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Storm surge experiment becomes operational

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Storm surge is one of the deadliest aspects of a hurricane. (WTVD)

Storm surge is one of the deadliest aspects of a hurricane. It occurs when high wind pushes water towards the shoreline, causing water levels to rise. It can lead to flooding and widespread destruction.

For the past two years the National Weather Service has experimented with a storm surge map, that would warn residents about the potential flooding emergency heading their way. The product, called "PSURGE" or the Experimental Potential Storm Surge Flooding Map, was developed by meteorologists, social scientists and emergency managers.

This summer, it will become fully operational allowing extra lead time for you and your family in the event of a tropical cyclone.

The new system is easy to navigate and understand, as it will highlight areas of concern in color. Shades of blue, yellow, orange, and red correspond with different forecasted water levels.

Frank Marks, director of hurricane research for NOAA says this new product will help those in the path of the storm better prepare for the impact ahead.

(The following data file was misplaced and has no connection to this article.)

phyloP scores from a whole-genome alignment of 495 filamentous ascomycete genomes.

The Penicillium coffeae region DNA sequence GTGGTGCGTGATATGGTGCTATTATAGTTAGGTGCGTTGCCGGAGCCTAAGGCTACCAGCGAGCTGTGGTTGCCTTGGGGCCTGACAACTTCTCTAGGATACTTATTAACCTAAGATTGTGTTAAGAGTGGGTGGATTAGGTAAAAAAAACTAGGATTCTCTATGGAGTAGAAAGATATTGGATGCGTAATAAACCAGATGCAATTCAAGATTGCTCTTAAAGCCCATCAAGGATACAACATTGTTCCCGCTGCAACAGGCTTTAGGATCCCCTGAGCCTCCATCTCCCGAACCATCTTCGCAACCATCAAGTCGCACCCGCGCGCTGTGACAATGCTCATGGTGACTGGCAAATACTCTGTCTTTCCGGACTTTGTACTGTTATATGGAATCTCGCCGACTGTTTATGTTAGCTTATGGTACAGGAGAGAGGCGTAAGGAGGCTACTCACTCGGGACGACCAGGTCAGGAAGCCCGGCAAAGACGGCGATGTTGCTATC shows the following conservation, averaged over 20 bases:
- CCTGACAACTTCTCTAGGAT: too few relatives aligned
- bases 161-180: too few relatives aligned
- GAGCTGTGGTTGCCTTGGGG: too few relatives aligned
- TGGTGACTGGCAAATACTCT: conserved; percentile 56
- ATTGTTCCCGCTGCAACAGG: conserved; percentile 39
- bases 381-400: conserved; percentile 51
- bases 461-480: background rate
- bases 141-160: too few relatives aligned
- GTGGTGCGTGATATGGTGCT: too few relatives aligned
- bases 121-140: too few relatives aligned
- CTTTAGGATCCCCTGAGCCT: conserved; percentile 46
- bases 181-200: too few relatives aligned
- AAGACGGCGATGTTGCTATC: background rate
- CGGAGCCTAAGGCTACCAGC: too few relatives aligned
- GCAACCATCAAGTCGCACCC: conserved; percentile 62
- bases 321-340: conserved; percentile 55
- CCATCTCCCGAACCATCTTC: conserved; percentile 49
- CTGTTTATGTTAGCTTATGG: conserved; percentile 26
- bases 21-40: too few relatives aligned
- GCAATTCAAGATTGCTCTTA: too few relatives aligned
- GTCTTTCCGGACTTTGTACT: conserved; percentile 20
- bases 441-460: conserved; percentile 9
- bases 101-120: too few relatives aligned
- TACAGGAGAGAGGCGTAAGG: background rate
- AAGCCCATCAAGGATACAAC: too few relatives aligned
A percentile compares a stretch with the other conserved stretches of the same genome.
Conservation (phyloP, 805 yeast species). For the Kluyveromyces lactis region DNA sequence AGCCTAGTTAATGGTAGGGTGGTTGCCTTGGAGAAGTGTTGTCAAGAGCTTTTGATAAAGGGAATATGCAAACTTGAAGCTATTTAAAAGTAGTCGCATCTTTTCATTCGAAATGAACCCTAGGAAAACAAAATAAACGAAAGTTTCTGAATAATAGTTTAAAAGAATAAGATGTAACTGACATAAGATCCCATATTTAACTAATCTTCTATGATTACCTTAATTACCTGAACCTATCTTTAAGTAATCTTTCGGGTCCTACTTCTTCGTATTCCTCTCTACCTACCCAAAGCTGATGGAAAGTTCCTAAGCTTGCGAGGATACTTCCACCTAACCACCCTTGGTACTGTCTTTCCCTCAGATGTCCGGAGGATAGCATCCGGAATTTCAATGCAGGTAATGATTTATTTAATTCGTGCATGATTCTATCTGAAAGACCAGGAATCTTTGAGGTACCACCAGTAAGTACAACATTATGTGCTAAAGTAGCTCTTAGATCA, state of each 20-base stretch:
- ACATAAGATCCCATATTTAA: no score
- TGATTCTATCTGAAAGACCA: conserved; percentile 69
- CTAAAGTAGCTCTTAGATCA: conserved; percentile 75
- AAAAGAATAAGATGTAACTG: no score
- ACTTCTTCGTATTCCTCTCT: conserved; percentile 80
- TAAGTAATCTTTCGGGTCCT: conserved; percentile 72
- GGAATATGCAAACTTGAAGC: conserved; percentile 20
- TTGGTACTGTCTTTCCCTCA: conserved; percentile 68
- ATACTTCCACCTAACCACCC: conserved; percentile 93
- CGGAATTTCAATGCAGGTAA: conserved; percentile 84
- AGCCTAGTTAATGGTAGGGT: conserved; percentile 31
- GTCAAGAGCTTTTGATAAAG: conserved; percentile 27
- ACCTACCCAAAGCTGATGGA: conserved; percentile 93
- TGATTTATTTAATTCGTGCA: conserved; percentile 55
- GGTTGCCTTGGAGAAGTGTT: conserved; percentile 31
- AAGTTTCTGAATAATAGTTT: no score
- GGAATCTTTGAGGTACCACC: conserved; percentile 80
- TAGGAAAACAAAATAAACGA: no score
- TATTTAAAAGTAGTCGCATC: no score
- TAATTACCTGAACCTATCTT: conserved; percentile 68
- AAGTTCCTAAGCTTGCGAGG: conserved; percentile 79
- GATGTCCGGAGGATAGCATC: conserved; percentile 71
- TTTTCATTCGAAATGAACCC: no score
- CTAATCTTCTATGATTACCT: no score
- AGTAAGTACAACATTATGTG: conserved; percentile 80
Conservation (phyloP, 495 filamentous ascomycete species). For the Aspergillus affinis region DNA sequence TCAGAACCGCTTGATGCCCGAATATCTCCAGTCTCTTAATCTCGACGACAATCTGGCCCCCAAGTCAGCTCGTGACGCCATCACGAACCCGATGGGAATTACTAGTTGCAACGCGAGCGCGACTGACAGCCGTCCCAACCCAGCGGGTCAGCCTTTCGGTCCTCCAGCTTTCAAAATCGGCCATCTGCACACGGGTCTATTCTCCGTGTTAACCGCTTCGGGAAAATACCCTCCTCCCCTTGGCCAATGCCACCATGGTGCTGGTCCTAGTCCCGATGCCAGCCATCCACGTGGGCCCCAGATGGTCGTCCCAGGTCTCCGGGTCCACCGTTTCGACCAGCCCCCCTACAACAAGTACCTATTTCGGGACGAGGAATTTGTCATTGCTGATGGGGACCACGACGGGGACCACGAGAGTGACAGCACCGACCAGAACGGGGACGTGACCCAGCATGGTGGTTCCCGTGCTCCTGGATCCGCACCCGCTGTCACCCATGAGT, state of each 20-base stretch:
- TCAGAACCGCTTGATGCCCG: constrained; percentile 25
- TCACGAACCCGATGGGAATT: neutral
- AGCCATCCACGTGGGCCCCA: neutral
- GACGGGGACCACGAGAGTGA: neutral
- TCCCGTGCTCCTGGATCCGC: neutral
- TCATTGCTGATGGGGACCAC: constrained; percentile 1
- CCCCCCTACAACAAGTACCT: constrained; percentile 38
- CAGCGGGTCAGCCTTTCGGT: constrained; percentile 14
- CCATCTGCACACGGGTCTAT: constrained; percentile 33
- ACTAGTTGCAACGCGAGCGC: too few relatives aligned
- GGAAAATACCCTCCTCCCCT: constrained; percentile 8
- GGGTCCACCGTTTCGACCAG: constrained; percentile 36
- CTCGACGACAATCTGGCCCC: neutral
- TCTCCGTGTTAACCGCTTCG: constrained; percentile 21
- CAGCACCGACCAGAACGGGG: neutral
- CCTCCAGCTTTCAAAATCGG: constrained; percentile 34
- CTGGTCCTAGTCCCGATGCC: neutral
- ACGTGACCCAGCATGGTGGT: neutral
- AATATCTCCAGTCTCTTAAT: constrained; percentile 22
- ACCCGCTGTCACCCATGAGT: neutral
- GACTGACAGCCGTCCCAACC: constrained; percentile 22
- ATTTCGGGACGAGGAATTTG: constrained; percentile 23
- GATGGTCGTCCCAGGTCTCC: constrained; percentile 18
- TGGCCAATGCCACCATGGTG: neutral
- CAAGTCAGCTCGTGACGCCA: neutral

"Instead of giving you a surge height, it gives you inundation. How deep is the water going to be at your door? Do you need to wear boots when you walk outside, or do you need to get a boat to get outside?" Marks explained. "They went and developed this technique and they spent the last three years trying to finalize the product that would make it informative."

The National Hurricane Center will release the initial map with the first issuance of a hurricane watch or warning a tropical storm watch or warning, if warranted. The map will update every six hours, so you stay in the loop.

It will require a change in public thinking. As Marks explains, the public has to get used to relying on something other than the Saffir-Simpson scale.

"For decades we had people educated on Saffir-Simpson that tells you what to expect, so that changed," he said. "People don't take to change fast."

More than 75 percent of deaths associated with hurricanes are a result of water, not wind, according to the National Hurricane Center. The hope is that this new warning system will save lives.

"The product itself, as a meteorologist, is phenomenal because it gives you an idea of what the potential for the surge is in terms of probability, because you can't get exact," Marks said.

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